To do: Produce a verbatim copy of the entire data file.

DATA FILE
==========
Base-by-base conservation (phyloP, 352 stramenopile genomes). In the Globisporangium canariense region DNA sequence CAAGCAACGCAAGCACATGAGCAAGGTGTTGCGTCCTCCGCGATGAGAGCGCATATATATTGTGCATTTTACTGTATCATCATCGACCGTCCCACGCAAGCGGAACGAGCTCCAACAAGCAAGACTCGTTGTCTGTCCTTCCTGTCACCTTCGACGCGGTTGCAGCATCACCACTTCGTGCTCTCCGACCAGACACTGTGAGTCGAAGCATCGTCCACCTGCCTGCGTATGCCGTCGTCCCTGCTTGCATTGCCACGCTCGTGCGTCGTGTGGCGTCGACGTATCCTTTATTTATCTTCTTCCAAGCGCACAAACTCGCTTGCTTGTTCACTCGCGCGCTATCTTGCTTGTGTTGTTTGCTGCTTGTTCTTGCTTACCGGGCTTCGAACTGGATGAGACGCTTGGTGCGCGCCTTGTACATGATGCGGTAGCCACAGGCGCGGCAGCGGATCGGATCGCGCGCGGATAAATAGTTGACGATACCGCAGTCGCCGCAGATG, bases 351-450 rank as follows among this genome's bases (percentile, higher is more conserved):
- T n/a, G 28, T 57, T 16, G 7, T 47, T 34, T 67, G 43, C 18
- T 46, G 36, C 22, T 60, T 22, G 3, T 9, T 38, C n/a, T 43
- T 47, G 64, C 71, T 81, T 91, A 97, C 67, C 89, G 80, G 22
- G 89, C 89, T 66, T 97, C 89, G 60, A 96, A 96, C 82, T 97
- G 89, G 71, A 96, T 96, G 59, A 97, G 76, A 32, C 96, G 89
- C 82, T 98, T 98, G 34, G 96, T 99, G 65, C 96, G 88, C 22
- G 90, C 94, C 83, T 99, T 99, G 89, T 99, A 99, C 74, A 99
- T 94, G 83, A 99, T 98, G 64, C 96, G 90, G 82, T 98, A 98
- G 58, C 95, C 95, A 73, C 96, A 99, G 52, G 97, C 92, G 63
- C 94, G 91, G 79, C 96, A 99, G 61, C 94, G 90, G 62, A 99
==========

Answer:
Base-by-base conservation (phyloP, 352 stramenopile genomes). In the Globisporangium canariense region DNA sequence CAAGCAACGCAAGCACATGAGCAAGGTGTTGCGTCCTCCGCGATGAGAGCGCATATATATTGTGCATTTTACTGTATCATCATCGACCGTCCCACGCAAGCGGAACGAGCTCCAACAAGCAAGACTCGTTGTCTGTCCTTCCTGTCACCTTCGACGCGGTTGCAGCATCACCACTTCGTGCTCTCCGACCAGACACTGTGAGTCGAAGCATCGTCCACCTGCCTGCGTATGCCGTCGTCCCTGCTTGCATTGCCACGCTCGTGCGTCGTGTGGCGTCGACGTATCCTTTATTTATCTTCTTCCAAGCGCACAAACTCGCTTGCTTGTTCACTCGCGCGCTATCTTGCTTGTGTTGTTTGCTGCTTGTTCTTGCTTACCGGGCTTCGAACTGGATGAGACGCTTGGTGCGCGCCTTGTACATGATGCGGTAGCCACAGGCGCGGCAGCGGATCGGATCGCGCGCGGATAAATAGTTGACGATACCGCAGTCGCCGCAGATG, bases 351-450 rank as follows among this genome's bases (percentile, higher is more conserved):
- T n/a, G 28, T 57, T 16, G 7, T 47, T 34, T 67, G 43, C 18
- T 46, G 36, C 22, T 60, T 22, G 3, T 9, T 38, C n/a, T 43
- T 47, G 64, C 71, T 81, T 91, A 97, C 67, C 89, G 80, G 22
- G 89, C 89, T 66, T 97, C 89, G 60, A 96, A 96, C 82, T 97
- G 89, G 71, A 96, T 96, G 59, A 97, G 76, A 32, C 96, G 89
- C 82, T 98, T 98, G 34, G 96, T 99, G 65, C 96, G 88, C 22
- G 90, C 94, C 83, T 99, T 99, G 89, T 99, A 99, C 74, A 99
- T 94, G 83, A 99, T 98, G 64, C 96, G 90, G 82, T 98, A 98
- G 58, C 95, C 95, A 73, C 96, A 99, G 52, G 97, C 92, G 63
- C 94, G 91, G 79, C 96, A 99, G 61, C 94, G 90, G 62, A 99